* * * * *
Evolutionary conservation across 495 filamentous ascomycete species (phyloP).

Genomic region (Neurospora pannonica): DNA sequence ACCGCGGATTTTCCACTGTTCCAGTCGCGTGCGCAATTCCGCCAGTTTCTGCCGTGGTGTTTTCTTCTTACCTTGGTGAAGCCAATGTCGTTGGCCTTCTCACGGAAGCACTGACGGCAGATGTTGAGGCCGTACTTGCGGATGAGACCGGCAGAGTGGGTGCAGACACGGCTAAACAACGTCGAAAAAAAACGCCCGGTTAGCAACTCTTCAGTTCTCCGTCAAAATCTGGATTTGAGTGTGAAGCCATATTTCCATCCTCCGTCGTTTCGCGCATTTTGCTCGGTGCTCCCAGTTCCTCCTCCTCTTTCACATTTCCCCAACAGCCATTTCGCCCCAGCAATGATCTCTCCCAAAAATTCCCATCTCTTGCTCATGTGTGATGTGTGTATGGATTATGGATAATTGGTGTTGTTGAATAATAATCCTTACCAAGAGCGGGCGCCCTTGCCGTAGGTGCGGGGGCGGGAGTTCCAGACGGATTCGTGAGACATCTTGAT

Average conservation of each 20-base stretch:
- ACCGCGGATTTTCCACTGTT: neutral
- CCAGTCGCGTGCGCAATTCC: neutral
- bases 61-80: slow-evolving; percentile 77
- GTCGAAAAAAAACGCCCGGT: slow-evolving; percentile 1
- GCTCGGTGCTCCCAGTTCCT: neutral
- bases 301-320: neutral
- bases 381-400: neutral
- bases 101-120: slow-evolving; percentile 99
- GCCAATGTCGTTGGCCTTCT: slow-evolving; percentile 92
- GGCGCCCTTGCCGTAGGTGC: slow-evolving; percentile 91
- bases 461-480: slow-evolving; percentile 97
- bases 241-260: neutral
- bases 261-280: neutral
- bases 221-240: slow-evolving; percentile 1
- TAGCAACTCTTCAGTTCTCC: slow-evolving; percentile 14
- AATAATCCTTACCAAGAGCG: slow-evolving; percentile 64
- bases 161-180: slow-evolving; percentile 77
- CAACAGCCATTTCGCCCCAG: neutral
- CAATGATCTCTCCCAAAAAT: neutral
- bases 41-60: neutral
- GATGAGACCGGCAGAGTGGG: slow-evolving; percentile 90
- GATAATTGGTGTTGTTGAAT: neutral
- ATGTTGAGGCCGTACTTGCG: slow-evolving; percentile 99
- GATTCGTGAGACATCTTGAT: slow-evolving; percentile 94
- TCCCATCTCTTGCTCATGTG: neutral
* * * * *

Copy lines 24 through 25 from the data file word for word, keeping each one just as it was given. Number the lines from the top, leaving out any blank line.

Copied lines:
- GATGAGACCGGCAGAGTGGG: slow-evolving; percentile 90
- GATAATTGGTGTTGTTGAAT: neutral